OSU Corvallis faculty and staff,
We are writing to inform you that a second undergraduate student attending Oregon State University in Corvallis is being treated at Good Samaritan Regional Medical Center (GSRMC) for meningococcal disease. The strain has not yet been identified.
This student entered the hospital Wednesday night and is reported by hospital officials to be in good condition.
On Sunday, another OSU undergraduate student was hospitalized and is being treated at GSRMC for meningococcal disease. That student also is in good condition.
We understand that news of these students being diagnosed with meningococcal disease is very concerning for the families of these students, as well as our general student body and their families, and OSU faculty and staff. We know the general public is also concerned.
The safety and health of the OSU community is our top priority.
We are working with the Benton County Health Department, the Oregon Health Authority Public Health Division, GSRMC and OSU Student Health Services. All involved recognize that the public’s health and safety is primary. We also want to address concerns that may result from these reported cases of illness. We are acting to fully serve and respond to these cases; prevent as we are able further spread of illness; fully and immediately inform the public; and respond to questions and concerns.
Benton County health officials are investigating both meningococcal disease cases to identify close contacts and determine whether the cases are related.
“Meningococcal disease is a serious condition,” says Charlie Fautin, deputy director at the Benton County Health Department.
“We continue to communicate with Oregon State University officials, local medical providers, state public health officials, the Centers for Disease Control and Prevention, as well as family and friends of both patients to identify anyone who may have had enough close exposure to require preventive antibiotic treatment.”
Approximately 160 people who have been in contact with these students have been provided preventive antibiotics.
“Even while this is a public health matter, we all must realize that individual medical care and privacy is a priority and a requirement in our response,” Fautin said. “Protecting the privacy of infected and potentially exposed individuals is of high concern, and we act carefully in these cases, even while we act immediately.”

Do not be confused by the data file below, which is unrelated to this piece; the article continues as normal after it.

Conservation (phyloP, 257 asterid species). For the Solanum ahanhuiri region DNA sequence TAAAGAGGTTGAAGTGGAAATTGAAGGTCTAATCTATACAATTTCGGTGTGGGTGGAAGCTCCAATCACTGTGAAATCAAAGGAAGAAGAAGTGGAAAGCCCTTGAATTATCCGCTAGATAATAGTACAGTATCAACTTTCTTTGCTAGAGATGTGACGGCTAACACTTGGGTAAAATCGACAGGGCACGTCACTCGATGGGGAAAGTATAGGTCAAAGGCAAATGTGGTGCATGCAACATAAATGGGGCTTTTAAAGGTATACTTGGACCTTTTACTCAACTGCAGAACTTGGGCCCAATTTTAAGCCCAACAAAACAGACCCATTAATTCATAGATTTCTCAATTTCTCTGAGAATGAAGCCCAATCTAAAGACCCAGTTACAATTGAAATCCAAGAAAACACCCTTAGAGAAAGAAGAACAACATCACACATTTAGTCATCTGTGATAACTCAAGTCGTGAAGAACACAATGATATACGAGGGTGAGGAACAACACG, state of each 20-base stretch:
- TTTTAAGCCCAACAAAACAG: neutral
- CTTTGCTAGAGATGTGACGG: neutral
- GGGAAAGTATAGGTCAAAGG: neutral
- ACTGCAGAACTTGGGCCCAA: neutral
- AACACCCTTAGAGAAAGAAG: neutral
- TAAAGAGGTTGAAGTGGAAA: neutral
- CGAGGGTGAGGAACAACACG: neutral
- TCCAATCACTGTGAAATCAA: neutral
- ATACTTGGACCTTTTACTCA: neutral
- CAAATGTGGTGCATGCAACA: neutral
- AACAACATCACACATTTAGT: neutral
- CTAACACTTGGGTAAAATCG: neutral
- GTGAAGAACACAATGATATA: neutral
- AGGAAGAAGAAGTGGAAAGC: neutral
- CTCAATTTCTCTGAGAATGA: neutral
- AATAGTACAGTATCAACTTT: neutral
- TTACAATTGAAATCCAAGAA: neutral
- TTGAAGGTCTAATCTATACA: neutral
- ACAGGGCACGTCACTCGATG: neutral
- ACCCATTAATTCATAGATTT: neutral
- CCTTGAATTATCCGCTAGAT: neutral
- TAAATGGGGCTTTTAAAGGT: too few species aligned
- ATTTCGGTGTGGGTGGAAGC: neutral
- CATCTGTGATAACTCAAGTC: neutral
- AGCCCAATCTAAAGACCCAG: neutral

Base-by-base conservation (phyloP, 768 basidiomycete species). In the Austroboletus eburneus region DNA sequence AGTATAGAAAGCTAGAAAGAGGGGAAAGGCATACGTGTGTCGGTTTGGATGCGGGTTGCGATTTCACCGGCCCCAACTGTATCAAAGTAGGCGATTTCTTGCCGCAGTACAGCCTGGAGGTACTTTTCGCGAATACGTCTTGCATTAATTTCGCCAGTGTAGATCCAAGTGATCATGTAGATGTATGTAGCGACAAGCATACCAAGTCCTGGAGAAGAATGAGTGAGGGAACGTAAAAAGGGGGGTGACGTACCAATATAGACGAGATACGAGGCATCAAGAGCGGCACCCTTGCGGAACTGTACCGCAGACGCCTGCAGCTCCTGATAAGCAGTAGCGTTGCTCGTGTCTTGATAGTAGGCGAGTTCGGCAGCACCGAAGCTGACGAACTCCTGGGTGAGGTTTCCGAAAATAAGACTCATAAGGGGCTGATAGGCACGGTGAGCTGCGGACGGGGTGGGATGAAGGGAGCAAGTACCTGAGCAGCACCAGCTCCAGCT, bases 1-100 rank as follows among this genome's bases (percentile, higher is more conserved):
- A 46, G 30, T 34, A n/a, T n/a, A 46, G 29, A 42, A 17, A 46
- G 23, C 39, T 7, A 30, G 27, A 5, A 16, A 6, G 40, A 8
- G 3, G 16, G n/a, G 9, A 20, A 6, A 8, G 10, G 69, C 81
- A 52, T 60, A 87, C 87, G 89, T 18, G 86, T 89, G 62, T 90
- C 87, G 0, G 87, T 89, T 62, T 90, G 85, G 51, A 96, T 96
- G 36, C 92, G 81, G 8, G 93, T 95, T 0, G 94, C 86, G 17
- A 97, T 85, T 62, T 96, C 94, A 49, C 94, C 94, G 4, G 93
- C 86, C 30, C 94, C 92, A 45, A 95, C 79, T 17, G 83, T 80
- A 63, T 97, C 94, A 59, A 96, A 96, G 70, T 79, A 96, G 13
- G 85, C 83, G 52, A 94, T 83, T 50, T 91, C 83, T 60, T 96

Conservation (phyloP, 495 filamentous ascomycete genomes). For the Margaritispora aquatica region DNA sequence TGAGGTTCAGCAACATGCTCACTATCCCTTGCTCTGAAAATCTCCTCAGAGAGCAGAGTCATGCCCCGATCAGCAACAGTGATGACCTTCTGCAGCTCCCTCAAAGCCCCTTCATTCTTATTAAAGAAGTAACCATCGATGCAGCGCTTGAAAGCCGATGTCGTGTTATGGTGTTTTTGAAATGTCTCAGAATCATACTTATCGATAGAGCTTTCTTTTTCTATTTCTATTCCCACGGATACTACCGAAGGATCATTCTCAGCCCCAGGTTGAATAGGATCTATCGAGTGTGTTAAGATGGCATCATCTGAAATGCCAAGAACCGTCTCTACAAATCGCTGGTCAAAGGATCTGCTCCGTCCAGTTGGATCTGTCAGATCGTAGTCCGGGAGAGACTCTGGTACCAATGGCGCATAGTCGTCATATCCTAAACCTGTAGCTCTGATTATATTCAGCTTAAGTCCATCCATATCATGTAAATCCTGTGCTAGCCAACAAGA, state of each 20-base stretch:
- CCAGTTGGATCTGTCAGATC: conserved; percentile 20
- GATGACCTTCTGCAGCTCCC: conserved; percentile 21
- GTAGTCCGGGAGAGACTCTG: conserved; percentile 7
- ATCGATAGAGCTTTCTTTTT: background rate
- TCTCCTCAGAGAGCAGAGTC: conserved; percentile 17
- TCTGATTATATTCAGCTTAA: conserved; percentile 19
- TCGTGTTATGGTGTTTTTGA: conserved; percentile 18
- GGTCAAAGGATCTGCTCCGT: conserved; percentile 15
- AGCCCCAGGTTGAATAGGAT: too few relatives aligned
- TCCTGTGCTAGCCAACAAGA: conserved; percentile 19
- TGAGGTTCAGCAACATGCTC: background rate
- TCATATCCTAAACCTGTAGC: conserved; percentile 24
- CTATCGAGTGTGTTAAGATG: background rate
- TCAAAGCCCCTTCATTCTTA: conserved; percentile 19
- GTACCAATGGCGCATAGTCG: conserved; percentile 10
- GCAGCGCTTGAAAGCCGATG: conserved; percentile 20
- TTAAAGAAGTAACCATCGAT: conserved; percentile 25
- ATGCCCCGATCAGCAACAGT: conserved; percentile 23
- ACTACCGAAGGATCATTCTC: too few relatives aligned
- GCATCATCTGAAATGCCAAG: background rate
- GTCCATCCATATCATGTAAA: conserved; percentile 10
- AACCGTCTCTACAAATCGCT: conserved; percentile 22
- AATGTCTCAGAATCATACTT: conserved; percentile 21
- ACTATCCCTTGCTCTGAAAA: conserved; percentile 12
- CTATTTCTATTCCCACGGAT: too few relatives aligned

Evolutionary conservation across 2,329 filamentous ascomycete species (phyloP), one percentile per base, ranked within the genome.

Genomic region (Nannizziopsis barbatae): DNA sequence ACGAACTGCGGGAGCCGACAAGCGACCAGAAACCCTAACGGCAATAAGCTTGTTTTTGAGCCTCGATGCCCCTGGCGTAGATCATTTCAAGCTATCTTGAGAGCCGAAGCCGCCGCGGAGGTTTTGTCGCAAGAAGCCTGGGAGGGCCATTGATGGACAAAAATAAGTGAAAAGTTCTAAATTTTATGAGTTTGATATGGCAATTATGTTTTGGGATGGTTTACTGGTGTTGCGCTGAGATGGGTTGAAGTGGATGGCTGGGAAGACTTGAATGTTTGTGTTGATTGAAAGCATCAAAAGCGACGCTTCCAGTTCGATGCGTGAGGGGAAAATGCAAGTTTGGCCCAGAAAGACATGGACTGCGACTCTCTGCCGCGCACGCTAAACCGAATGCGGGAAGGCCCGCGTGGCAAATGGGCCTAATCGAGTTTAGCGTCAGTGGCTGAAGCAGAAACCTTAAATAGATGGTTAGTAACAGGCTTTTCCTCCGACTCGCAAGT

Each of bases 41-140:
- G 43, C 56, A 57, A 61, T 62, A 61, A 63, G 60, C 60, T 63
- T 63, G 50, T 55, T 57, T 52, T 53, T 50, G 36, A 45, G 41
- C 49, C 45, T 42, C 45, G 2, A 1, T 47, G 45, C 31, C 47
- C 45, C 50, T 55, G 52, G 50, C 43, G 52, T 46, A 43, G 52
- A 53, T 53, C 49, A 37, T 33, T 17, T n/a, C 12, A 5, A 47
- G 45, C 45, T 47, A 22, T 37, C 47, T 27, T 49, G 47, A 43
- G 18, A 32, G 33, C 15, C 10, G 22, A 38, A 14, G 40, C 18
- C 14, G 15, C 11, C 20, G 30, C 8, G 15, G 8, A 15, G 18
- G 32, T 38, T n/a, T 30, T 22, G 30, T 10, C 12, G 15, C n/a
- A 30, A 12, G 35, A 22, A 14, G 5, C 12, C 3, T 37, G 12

Oregon State University has issued daily communications to students, faculty and staff this week, and Wednesday issued a general update communication to parents for whom the university has e-mail addresses.
The second student identified with meningococcal disease resides in an OSU residence hall, while the first student lives in a private residence. University Housing and Dining Services officials will provide communications regarding this health-related matter throughout all residence halls on Thursday evening.
Our goal is to inform and provide a clear sense of what this disease is; who may be at risk; how a person may recognize symptoms of the disease; what a person should do if they recognize the symptoms; and how our students, faculty, staff and the public can prevent being affected. We want to address concerns, while helping to alleviate anxiety.
Symptoms of meningococcal disease are high fever, headache, stiff neck, exhaustion, nausea, rash, vomiting and diarrhea. Some people do not get meningitis, but they contract an infection of the bloodstream, which causes fever and a rash.
County health officials said individuals who have spent at least four hours cumulatively in close, face-to-face association with a person suffering from meningococcal disease within seven days before the illness started are most at risk of catching meningococcal disease.
Meningococcal disease is not highly contagious and is transmitted only through direct contact with droplets from an ill person coughing or sneezing; other discharges from the nose or throat; by sharing of eating and drinking utensils, smoking devices; or intimate contact.
“It is important to monitor your own health,” says Dr. Bruce Thomson, Benton County health officer.
“Remember, symptoms specific to the disease are high fever, headache, stiff neck, exhaustion, nausea, rash, vomiting and diarrhea. If you are experiencing these symptoms, please immediately visit your primary care physician or a nearby urgent care medical clinic or emergency room.”
OSU students experiencing these symptoms should visit OSU Student Health Services located in the Plageman Building, at 108 S.W. Memorial Place.
More information on meningococcal disease is available by calling the OSU Student Health Services Nurse Advice line at 541-737-2724 or Benton County Health Department communicable disease nurses at 541-766-6835 or by visiting these websites:
More information will be provided as available.
Interim Vice President
Finance and AdministrationSusie Brubaker-Cole
Student AffairsSteve Clark
University Relations and Marketing